Subaru shocked the whole world this past winter when it said the WRX STI would not return. Despite the outgoing generation’s decent sales and all the hype about what the next one could bring to the table, the company pulled the plug. If there’s ever a new STI, it will be a much different car with electrification part of the mix.
The Subaru WRX is still around, mind you, and better than ever for 2022. The Car Guide recently took part in a media event in Kingston, Ontario where we got the opportunity to put it to the test for the first time.
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Subaru kind of took a different approach for the fifth-generation WRX. Instead of a hardcore street car, the new model looks and feels more like a rugged and capable rally car. It all starts with that dark body cladding especially around the wheel arches. We’re usually not fans of such attire, but in the case of the WRX the extra muscle adds a nice layer of aggressiveness and assertiveness. The resulting contrast with a vivid body colour like blue, red or orange is also quite alluring.
It’s a good thing Subaru kept the hood scoop and redesigned the rear bumper and diffuser to better incorporate the quad exhaust. As for the taillights, they look awfully similar to those on the latest BRZ coupe. The two sporty models are members of the same family, after all.
New Turbocharged Engine
The 2022 Subaru WRX gets the turbocharged 2.4-litre engine from the Outback, Legacy and Ascent. Output is increased to 271 horsepower (previously 268 with the 2.0-litre engine) and torque is unchanged with 258 pound-feet accessible from 2,000-5,200 rpm.
A manual transmission comes standard. Though not as stellar as Honda’s, it does a good job overall and makes rowing the gears quite pleasant. A continuously variable transmission is once again available, but don’t call it a CVT—more like SPT (Subaru Performance Transmission). Marketing aside, this unit featuring a simulated eight-speed manual mode is clearly not on the same level as a dual-clutch transmission like Volkswagen’s DSG.
It’s no surprise that 80 percent of WRX customers go with the stick shift. That’s also what we would do, in a heartbeat. The downside is that manual WRX models lack Subaru’s EyeSight safety system, which includes a host of advanced driver assistance technologies. Some of these often stop working when the elements get in the way of the sensors, mind you.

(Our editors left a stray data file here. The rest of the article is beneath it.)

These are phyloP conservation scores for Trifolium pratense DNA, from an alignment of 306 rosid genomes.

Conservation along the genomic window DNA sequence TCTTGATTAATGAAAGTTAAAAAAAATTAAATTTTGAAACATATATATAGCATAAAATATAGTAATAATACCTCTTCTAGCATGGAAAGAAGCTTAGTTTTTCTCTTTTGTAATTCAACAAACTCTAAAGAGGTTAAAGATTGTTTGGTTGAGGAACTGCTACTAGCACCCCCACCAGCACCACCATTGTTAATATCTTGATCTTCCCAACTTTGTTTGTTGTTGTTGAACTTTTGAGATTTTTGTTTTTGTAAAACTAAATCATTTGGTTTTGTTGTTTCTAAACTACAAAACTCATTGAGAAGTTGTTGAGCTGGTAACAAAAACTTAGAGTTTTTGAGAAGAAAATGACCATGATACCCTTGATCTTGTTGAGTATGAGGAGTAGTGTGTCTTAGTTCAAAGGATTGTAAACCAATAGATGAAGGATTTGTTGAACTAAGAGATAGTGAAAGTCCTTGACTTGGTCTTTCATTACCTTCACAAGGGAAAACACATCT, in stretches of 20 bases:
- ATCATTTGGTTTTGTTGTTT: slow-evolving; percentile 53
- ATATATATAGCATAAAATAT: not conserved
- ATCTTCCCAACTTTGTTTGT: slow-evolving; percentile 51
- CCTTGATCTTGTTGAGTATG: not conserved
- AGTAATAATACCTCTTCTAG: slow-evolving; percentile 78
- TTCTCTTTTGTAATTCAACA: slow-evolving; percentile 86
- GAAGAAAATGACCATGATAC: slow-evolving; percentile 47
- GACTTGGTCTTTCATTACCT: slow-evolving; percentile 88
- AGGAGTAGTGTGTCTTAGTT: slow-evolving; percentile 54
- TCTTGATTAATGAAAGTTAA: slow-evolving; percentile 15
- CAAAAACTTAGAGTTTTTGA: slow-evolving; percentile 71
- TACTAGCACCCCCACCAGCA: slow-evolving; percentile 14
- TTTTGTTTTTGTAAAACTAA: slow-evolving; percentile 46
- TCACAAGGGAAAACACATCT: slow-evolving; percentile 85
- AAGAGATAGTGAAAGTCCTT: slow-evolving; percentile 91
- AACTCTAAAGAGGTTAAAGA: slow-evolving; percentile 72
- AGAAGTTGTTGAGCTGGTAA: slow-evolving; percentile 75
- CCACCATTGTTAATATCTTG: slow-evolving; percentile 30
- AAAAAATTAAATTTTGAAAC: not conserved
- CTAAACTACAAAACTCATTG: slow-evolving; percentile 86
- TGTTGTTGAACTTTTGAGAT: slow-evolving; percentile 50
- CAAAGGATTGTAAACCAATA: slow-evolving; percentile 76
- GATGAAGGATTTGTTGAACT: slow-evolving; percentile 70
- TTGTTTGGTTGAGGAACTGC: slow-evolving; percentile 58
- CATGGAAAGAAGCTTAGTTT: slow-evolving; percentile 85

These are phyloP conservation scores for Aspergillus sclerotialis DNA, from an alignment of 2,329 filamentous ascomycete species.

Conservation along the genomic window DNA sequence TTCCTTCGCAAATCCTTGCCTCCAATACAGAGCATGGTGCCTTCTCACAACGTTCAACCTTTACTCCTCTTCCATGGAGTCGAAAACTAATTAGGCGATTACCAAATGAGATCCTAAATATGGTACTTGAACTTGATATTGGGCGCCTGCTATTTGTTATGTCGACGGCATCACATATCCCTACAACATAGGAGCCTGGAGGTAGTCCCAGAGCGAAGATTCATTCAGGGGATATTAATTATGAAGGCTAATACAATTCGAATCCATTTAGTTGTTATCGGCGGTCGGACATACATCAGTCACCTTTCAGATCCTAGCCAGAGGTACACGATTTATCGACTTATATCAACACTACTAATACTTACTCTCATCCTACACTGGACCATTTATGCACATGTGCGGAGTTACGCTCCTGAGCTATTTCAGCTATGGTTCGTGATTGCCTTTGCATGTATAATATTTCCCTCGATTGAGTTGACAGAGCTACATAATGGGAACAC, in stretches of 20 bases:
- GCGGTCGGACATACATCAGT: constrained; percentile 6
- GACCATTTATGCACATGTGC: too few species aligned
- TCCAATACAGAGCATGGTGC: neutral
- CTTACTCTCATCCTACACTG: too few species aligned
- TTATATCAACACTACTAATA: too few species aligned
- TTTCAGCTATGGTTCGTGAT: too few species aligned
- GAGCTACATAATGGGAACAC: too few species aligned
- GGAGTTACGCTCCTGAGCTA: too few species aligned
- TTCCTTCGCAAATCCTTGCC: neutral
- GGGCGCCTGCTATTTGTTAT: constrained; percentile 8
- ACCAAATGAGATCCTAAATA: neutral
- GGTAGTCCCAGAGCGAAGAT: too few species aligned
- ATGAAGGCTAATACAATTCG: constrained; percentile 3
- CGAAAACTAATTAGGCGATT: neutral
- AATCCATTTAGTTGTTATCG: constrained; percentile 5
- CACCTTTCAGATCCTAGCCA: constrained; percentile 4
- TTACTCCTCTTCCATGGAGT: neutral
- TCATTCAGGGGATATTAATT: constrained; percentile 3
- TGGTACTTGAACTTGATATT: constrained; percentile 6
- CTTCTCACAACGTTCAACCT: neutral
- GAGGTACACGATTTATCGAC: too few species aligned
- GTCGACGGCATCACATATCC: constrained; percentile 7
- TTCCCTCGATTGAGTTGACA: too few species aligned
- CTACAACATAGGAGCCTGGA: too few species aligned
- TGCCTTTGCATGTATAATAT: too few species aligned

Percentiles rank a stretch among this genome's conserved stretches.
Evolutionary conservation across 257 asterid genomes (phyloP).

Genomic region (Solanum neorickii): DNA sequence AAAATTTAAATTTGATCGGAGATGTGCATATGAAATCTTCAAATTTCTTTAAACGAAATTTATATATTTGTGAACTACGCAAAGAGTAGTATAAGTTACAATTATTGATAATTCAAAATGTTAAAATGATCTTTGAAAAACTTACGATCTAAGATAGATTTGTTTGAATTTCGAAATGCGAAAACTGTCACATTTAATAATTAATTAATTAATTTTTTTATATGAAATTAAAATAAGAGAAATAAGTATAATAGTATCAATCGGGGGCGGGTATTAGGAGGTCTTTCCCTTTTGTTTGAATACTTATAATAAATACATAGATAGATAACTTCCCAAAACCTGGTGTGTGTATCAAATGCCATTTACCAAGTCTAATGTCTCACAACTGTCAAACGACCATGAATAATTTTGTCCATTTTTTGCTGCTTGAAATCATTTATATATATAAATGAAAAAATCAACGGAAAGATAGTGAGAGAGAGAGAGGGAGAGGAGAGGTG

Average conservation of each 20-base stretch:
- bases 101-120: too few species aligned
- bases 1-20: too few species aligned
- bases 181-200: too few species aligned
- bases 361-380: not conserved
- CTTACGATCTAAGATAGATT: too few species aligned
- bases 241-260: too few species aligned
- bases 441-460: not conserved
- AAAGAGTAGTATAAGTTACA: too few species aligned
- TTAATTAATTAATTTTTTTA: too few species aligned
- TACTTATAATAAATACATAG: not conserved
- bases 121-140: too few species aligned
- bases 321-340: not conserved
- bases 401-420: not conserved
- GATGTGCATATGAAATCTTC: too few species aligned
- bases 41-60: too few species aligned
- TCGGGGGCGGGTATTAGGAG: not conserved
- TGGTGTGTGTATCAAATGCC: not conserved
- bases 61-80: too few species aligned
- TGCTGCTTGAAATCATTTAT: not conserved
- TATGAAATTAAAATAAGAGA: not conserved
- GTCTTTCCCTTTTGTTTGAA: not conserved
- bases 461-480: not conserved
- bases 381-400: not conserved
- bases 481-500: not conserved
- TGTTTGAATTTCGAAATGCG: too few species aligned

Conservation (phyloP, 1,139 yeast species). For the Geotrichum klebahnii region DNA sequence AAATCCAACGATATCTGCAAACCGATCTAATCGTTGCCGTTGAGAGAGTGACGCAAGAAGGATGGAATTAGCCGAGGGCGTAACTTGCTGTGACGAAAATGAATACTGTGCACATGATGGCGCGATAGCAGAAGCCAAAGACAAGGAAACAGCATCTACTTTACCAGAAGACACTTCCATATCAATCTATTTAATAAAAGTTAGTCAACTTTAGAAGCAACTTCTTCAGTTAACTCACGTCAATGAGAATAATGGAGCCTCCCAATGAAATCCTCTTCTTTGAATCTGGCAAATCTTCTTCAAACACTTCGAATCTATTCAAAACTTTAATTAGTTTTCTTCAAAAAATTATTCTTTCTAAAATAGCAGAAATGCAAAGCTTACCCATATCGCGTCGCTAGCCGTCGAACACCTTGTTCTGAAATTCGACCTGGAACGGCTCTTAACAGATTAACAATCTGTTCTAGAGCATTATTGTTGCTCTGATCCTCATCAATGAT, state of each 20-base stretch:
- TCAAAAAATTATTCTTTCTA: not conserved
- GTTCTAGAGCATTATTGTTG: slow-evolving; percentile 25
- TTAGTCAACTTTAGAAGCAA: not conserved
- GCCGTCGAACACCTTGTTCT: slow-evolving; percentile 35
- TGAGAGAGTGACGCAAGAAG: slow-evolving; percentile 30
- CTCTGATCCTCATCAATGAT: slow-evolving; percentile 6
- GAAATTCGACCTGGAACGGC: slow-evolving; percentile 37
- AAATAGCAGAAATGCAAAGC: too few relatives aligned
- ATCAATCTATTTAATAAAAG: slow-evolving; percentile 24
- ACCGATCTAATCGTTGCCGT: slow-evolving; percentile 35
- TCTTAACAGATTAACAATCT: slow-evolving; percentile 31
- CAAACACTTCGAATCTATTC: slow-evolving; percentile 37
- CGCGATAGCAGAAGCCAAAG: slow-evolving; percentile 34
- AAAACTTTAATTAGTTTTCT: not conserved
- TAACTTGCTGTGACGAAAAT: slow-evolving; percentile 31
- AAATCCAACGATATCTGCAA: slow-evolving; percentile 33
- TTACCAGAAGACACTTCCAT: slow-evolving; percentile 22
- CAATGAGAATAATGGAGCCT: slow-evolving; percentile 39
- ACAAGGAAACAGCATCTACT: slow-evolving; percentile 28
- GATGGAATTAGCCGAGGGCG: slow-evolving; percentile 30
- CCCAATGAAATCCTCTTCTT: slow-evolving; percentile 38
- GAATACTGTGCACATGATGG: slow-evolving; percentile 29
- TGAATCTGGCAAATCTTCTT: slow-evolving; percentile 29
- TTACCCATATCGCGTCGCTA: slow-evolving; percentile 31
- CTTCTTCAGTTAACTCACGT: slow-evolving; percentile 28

Mad Fun on Dirt Roads
The latest Subaru WRX can be civilized or delinquent depending on how you feel behind the wheel. Driving around Kingston on some of the local dirt roads, it was pretty much like taking part in a rally race. We’re no Antoine L’Estage, of course, but the experience was a whole lot of fun.
Whether on dirt or gravel, the WRX proves highly competent, helped by the same excellent AWD system we all know and love. No other sports sedan would have performed just as well or kept the same pace throughout the course.
Obviously, when you have as much fun revving the engine, fuel consumption increases quite a bit. Our brief test drive took us on more than 200 kilometres and netted just over 13 L/100 km.
This is far from the official ratings posted by Natural Resources Canada, which are 10.8 L/100 km with the manual transmission and 11.2 L/100 km with the automatic. That’s right: the manual is more fuel-efficient! Surprised? Keep in mind that whichever transmission you choose, premium gasoline (91 octane) is required.
Priced to Kill The Competition
Everyone is talking about inflation these days. Gas prices are soaring, but so are those of new and used vehicles. Subaru has decided to take some of the hit, increasing the base price of the 2022 WRX by just $1,000 over the previous generation.
The car now starts at $30,995, which is still a bargain in our book. That being said, if you want 18-inch wheels instead of the standard 17-inch wheels, along with dual-zone climate control, a power sunroof and larger touchscreen, you can move up to the WRX Sport at $35,495—the most interesting model in the lineup as far as we’re concerned.
Ultimately, the 2022 Subaru WRX is more accomplished than ever while remaining attractively priced. Who needs the STI, really?